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  • (6R,7R)-7-{[carboxy(4-hydroxyphenyl)acetyl]amino}-7-methoxy-3-{[(1-methyl-1H-tetrazol-5-yl)thio]methyl}-8-oxo-5-oxa-1-azabicyclo[4.2.0]oct-2-ene-2-carboxylic acid
Clinical data
Routes of
Intramuscular, intravenous
External links
AHFS/Drugs.comInternational Drug Names
Protein binding35 to 50%
Elimination half-life2 hours
ExcretionMostly renal, unchanged; also biliary
Chemical and physical data
Molar mass520.47 g·mol−1
3D model (JSmol)
Melting point117 to 122 °C (243 to 252 °F) (dec.)
  • O=C2N1/C(=C(\CO[C@@H]1[C@]2(OC)NC(=O)C(c3ccc(O)cc3)C(=O)O)CSc4nnnn4C)C(=O)O
  • InChI=1S/C20H20N6O9S/c1-25-19(22-23-24-25)36-8-10-7-35-18-20(34-2,17(33)26(18)13(10)16(31)32)21-14(28)12(15(29)30)9-3-5-11(27)6-4-9/h3-6,12,18,27H,7-8H2,1-2H3,(H,21,28)(H,29,30)(H,31,32)/t12?,18-,20+/m1/s1 checkY

Latamoxef (or moxalactam) is an oxacephem antibiotic. In oxacephems such as latamoxef, the sulfur atom of the cephalosporin core is replaced with an oxygen atom.

It is in the third-generation cephalosporin family of medications and works by interfering with the bacteria's cell wall.[1]

Latamoxef has been associated with prolonged bleeding time, and several cases of coagulopathy, some fatal, were reported during the 1980s.[2][3] Latamoxef is no longer available in the United States. As with other cephalosporins with a methylthiotetrazole side chain, latamoxef causes an antabuse reaction when mixed with alcohol. Additionally, the methylthiotetrazole side chain inhibits γ-carboxylation of glutamic acid; this can interfere with the actions of vitamin K.

It is no longer available in the United States.[1]


Oxa-substituted third generation cephalosporin antibiotic (oxacephalosporin).

Moxalactam synthesis:[4][5][6][7] (excerpt from Lednicer book 3)

The benzhydrol ester of 6-Aminopenicillanic acid (6-APA) is S-chlorinated and treated with base whereupon the intermediate sulfenyl chloride fragments (to 2). Next, displacement with propargyl alcohol in the presence of zinc chloride gives predominanntly the stereochemistry represented by diastereoisomer 3. The side chain is protected as the phenylacetylamide; the triple bond is partially reduced with a 5% Pd-CaCO3 (Lindlar catalyst) and then epoxidized with mCPBA to give 4. The epoxide is opened at the least hindered end with 1-methyl-1H-tetrazole-5-thiol to put in place the future C-3 side chain and give intermediate 5. Jones oxidation followed in turn by ozonolysis (reductive work-up with zinc-AcOH) and reaction with SOCl2 and pyridine give halide 6. The stage is now wet for intramolecular Wittig reaction. Displacement with PPh3 and Wittig olefination gives 1-oxacephem 7. Next a sequence is undertaken of side chain exchange and introduction of a 7-methoxyl group analogous to that which is present in cephamycins and gives them the enhanced beta-lactamase stability. First 7 is converted to the imino chloride with PCl5 and then to the imino methyl ether (with methanol) and next hydrolyzed to the free amine (8). Imine formation with 3,5-di-t-butyl-4-hydroxybenzaldehyde is next carried out leading to 9. Oxidation with nickel(III) oxide gives iminoquinone methide 10, to which methanol is added in a conjugate sense and in the sterechemistry represented by formula 11. The imine is exchanged with Girard's reagent T to give 12, and this is acylated by a suitable protected arylmalonate, as the hemiester hemiacid chloride so as to give 11. Deblocking with aluminium chloride and anisole gives moxalactam 14.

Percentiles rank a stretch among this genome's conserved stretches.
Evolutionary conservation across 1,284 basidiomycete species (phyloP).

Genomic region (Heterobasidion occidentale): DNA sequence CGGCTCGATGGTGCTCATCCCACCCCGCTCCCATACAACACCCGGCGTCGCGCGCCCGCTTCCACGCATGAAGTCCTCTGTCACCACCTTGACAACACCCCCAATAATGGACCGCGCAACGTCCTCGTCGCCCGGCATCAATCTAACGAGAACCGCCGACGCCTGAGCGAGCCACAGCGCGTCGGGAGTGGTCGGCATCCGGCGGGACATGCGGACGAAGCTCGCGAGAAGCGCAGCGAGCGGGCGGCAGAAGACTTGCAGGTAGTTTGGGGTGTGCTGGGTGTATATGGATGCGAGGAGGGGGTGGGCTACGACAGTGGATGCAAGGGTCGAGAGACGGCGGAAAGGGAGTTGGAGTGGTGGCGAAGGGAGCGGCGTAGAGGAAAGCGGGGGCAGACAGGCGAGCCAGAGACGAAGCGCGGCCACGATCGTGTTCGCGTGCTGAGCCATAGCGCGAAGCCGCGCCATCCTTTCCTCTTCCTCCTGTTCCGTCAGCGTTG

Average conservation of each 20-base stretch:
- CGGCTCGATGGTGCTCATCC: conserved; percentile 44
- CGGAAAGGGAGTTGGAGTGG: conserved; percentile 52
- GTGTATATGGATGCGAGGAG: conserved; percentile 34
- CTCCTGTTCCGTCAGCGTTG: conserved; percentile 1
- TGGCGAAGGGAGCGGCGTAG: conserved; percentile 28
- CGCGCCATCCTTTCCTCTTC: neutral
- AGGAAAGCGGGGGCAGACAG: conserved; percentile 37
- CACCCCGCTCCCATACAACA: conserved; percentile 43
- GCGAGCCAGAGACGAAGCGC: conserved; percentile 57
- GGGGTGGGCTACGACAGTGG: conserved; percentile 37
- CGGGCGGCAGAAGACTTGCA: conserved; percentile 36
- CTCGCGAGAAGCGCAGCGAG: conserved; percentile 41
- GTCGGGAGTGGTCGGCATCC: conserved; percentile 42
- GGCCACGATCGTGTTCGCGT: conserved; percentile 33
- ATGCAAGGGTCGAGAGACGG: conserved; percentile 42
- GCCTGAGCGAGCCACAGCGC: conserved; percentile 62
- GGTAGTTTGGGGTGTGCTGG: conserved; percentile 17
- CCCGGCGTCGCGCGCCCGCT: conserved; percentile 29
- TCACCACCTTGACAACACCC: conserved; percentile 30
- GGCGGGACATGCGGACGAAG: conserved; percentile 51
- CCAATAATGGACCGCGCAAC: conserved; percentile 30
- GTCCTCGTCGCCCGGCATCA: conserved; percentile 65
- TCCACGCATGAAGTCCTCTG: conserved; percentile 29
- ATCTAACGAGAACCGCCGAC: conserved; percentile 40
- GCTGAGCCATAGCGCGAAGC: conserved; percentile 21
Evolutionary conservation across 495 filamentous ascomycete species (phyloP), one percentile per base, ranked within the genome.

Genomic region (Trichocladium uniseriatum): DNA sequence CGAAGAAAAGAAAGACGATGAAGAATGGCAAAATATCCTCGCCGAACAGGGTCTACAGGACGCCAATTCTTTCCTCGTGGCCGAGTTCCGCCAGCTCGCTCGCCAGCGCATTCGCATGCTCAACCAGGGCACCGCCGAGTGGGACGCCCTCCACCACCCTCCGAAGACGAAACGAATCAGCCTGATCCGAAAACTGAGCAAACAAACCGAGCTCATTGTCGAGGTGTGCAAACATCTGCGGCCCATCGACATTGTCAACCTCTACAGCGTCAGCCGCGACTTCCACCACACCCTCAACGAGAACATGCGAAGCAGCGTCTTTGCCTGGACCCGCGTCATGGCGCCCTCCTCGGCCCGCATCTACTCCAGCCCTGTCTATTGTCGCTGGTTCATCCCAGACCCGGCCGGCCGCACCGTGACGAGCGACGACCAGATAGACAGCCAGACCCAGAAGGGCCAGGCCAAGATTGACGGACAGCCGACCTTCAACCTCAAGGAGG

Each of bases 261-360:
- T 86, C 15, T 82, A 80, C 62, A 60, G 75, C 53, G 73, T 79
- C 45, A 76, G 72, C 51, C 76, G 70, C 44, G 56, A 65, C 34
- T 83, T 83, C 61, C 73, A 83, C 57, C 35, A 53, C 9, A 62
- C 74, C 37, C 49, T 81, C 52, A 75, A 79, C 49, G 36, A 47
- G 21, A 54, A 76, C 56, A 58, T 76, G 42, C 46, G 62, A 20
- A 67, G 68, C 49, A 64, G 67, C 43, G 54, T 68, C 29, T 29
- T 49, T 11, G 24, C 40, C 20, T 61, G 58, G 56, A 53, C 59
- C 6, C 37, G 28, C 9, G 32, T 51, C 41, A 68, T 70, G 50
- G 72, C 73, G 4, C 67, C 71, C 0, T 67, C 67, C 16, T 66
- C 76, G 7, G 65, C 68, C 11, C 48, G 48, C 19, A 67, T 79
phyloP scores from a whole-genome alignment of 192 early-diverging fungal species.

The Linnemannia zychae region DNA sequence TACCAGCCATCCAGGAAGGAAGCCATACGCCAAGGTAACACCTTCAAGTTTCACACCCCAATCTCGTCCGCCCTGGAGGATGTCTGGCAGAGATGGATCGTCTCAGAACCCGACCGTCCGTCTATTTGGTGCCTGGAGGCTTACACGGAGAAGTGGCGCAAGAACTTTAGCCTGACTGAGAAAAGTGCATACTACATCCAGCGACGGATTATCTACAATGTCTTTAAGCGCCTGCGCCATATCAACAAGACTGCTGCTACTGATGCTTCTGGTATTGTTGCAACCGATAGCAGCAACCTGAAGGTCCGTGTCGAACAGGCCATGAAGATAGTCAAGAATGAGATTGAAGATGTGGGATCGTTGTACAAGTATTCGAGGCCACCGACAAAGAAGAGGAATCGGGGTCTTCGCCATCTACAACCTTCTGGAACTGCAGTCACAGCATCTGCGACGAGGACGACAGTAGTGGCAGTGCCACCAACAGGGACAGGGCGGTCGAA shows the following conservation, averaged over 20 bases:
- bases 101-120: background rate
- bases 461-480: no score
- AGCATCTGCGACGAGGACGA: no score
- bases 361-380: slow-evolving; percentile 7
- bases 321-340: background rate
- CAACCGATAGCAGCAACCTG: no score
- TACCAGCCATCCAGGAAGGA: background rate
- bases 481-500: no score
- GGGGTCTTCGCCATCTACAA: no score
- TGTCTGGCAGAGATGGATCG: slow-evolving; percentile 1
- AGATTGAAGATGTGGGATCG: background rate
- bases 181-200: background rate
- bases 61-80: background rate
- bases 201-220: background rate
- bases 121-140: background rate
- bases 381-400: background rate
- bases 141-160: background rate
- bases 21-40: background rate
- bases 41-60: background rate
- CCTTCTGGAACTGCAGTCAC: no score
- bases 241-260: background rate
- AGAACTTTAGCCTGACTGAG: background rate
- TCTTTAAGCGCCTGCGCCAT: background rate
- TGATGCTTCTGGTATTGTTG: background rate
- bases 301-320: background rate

1. 1.0 1.1 Beauduy, Camille E.; Winston, Lisa G. (2020). "43. Beta-lactam and other cell wall - & membrane - active antibiotics". In Katzung, Bertram G.; Trevor, Anthony J. (eds.). Basic and Clinical Pharmacology (15th ed.). New York: McGraw-Hill. p. 832. ISBN 978-1-260-45231-0. Archived from the original on 2021-10-10. Retrieved 2021-11-30.
  2. Weitekamp MR, Aber RC (1983). "Prolonged bleeding times and bleeding diathesis associated with moxalactam administration". JAMA. 249 (1): 69–71. doi:10.1001/jama.249.1.69. PMID 6217353.
  3. Brown RB, Klar J, Lemeshow S, Teres D, Pastides H, Sands M (1986). "Enhanced bleeding with cefoxitin or moxalactam. Statistical analysis within a defined population of 1493 patients". Arch Intern Med. 146 (11): 2159–64. doi:10.1001/archinte.146.11.2159. PMID 3778044.
  4. M. Narisada, W. Nagata, DE 2713370 ; eidem, U.S. Patent 4,138,486 (1977, 1979 both to Shionogi).
  5. Narisada, Masayuki; Yoshida, Tadashi; Onoue, Hiroshi; Ohtani, Mitsuaki; Okada, Tetsuo; Tsuji, Teruji; Kikkawa, Ikuo; Haga, Nobuhiro; Satoh, Hisashi; et al. (1979). "Synthetic studies on β-lactam antibiotics. Part 10. Synthesis of 7β-[2-carboxy-2-(4-hydroxyphenyl)acetamido]-7.alpha.-methoxy-3-[[(1-methyl-1H-tetrazol-5-yl)thio]methyl]-1-oxa-1-dethia-3-cephem-4-carboxylic acid disodium salt (6059-S) and its related 1-oxacephems". Journal of Medicinal Chemistry. 22 (7): 757–9. doi:10.1021/jm00193a001. PMID 448673.
  6. Otsuka, H.; Nagata, W.; Yoshioka, M.; Narisada, M.; Yoshida, T.; Harada, Y.; Yamada, H. (1981). "Discovery and development of moxalactam (6059-S): The chemistry and biology of 1-oxacephems". Medicinal Research Reviews. 1 (3): 217–48. doi:10.1002/med.2610010302. PMID 6213825. S2CID 45623930.
  7. Narisada, Masayuki; Onoue, Hiroshi; Nagata, Wataru (1977). "Synthetic Studies on b-Lactam Antibiotics. Part 5. A Synthesis of 7b-Acylamino-3-methyl-1-oxadethia-3-cephem-4-carboxylic Acids". Heterocycles. 7 (2): 839. doi:10.3987/S-1977-02-0839.

External links